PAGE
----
During WWDC, one of the most intriguing announcements was Apple’s Continuity, which lets you start a task like composing an email on your iPhone, and when you approach your Mac – you can take over from there. Seamless integration between user and their devices. It’s automatic. It’s where technology should be.
Is that the innovation we’ve come to expect from Apple? Many of us want those transformational innovations that Apple seemed to spawn for years. Continuity feels, well, continuous. I’m OK with that as it’s taking technology where I’ve asked it to be for years. I want my devices to know my proximity and allow me to take over with the most efficient form factor available to me.
The enabling factor for this is our ability to process data – large volumes of it, rapidly and accurately.
Scott MacFarland discussed on the Huffington Post how “The immediacy and accuracy of real-time data transfer has become the norm. We now have the ability to share and connect with people, groups, and companies around the world pretty much instantaneously. The quality and ease of use of today’s digital channels are rapidly on the rise and many industries are getting in on the game.”
At the inaugural Code Conference in Rancho Palos Verdes, California, Google showcased it’s driver-less car. “The project is about changing the world for people who are not well-served by transportation today,” Google co-founder Sergey Brin. To me, this showcased the power of the real-time data transfer Scott discusses.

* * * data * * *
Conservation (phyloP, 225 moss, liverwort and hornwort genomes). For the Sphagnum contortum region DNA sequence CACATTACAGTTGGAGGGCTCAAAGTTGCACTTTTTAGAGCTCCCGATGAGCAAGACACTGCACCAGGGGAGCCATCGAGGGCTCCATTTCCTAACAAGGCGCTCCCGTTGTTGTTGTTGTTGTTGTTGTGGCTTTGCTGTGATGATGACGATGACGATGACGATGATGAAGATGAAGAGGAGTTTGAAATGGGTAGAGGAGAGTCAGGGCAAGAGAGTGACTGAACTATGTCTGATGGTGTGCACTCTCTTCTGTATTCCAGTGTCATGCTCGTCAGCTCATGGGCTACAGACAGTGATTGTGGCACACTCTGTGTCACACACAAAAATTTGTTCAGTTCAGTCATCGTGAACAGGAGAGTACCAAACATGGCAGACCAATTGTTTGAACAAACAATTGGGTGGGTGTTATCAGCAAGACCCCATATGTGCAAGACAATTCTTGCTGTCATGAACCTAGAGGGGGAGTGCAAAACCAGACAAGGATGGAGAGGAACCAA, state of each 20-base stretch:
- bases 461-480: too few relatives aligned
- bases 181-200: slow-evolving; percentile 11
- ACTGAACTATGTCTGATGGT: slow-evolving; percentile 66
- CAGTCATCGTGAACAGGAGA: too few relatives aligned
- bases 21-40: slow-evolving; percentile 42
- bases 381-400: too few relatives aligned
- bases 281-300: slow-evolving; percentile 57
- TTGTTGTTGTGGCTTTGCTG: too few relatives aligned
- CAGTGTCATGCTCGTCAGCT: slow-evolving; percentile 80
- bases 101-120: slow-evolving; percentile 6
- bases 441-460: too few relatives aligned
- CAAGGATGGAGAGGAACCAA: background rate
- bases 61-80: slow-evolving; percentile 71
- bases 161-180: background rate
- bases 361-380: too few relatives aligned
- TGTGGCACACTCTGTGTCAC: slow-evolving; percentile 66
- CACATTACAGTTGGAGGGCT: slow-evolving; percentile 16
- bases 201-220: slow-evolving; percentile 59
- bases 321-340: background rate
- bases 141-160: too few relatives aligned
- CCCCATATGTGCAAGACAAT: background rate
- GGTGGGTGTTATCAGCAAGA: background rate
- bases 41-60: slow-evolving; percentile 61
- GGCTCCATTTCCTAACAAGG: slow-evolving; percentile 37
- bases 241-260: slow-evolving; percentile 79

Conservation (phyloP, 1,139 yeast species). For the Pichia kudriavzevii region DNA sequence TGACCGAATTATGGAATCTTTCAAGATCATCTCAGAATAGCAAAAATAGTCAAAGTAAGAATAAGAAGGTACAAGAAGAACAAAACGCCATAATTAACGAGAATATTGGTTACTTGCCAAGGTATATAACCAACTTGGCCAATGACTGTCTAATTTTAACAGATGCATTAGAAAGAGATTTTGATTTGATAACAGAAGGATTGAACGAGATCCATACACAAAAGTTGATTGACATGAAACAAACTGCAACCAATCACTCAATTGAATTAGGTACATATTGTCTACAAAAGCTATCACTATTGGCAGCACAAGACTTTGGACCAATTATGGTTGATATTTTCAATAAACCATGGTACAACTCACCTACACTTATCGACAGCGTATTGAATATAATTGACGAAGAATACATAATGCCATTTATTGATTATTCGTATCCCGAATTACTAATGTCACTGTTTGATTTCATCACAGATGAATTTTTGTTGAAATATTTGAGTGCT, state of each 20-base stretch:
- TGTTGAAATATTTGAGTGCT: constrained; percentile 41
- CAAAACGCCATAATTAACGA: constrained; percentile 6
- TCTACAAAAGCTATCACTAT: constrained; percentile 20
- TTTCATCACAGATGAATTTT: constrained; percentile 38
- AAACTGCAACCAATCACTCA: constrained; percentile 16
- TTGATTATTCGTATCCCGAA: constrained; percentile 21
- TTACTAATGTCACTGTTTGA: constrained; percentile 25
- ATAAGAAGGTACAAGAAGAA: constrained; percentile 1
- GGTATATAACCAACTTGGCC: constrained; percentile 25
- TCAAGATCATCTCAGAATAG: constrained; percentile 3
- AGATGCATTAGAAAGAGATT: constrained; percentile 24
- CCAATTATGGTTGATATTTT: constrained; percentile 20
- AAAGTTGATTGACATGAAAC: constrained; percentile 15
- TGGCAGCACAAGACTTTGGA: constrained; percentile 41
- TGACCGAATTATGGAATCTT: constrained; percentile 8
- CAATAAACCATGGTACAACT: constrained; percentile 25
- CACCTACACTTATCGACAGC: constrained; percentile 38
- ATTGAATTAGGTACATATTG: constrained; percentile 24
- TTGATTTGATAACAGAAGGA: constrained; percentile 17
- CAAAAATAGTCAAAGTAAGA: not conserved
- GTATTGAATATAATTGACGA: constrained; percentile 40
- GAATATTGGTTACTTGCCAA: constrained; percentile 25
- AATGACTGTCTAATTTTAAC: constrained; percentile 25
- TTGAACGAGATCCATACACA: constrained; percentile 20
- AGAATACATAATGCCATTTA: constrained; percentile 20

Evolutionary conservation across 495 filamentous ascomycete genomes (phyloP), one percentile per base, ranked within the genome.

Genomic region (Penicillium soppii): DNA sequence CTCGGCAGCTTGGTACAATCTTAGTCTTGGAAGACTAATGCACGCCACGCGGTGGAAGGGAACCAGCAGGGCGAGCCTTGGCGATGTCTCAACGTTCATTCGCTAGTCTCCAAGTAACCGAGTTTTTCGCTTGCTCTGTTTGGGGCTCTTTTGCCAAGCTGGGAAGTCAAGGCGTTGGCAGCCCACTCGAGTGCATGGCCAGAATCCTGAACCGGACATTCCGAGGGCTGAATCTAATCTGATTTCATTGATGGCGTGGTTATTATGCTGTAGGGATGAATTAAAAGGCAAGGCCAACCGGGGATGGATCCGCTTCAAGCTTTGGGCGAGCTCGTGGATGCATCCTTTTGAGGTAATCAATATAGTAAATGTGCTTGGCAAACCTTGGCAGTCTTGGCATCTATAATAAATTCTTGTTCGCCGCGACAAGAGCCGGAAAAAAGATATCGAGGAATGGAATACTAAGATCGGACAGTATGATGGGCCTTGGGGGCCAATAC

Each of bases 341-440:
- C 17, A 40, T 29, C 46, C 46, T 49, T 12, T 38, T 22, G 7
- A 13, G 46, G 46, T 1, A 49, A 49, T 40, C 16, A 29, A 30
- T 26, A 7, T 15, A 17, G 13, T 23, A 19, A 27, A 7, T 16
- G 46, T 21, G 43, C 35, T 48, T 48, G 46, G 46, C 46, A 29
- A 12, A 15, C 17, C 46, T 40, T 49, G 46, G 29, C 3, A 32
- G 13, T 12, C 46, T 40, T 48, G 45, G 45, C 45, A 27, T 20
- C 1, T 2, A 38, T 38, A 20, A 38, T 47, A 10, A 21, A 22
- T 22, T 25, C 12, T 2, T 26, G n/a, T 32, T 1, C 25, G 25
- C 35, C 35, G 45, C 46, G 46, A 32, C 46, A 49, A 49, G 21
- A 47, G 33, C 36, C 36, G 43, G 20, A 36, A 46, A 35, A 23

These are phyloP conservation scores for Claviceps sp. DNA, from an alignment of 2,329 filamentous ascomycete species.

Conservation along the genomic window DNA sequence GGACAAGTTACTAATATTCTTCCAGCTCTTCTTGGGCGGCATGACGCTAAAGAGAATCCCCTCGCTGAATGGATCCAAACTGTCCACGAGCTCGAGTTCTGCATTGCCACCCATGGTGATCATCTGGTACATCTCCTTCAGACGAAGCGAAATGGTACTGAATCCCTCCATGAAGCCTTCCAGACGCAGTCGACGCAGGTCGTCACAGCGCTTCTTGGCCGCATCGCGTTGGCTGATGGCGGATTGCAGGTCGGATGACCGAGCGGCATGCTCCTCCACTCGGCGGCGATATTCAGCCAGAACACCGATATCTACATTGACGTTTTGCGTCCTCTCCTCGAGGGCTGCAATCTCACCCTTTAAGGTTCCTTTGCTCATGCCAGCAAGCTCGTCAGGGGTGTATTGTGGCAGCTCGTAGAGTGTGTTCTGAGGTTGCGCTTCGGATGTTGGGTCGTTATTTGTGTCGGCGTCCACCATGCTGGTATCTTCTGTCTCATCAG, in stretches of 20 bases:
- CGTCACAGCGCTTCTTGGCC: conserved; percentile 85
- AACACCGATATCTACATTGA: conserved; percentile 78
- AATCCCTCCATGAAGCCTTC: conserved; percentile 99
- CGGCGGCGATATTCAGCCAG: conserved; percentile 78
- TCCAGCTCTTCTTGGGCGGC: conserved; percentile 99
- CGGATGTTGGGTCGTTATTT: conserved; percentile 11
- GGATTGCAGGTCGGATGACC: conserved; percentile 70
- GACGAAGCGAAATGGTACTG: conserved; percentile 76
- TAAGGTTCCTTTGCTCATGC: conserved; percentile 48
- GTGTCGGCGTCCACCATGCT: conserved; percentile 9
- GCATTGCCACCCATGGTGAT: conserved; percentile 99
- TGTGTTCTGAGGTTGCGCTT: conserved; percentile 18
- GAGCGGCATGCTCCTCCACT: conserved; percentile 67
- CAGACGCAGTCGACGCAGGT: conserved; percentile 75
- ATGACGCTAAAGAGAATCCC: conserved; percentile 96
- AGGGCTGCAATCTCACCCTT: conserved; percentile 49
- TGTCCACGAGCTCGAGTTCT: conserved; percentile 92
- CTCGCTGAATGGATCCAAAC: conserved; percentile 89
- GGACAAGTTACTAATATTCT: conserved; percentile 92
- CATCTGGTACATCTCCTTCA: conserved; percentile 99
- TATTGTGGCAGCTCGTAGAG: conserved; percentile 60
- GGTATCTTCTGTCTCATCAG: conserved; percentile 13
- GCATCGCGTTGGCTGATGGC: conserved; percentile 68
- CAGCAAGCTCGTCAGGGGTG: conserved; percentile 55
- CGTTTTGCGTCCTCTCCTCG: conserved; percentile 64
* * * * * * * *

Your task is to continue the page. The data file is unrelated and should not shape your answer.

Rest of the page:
The next step will be combining the real-time data transfer with predictive models. We’ve built incredibly robust systems based on expressed intent. Google, Amazon and many others do amazing things when we ask for it. The web continues to “personalize” our experience from what it can infer about us based on the patterns we exhibit and the sites we’ve seen.
With smartphones and a growing wearables market, that same experience is going to enter more of the physical world. The gap between real-time data and predictive analytics will continue to close. And we’ll increase our ability to create products and services that not only satisfy our desires, but also ensures our safety. That’s the kind of stuff that gets my spider sense tingling.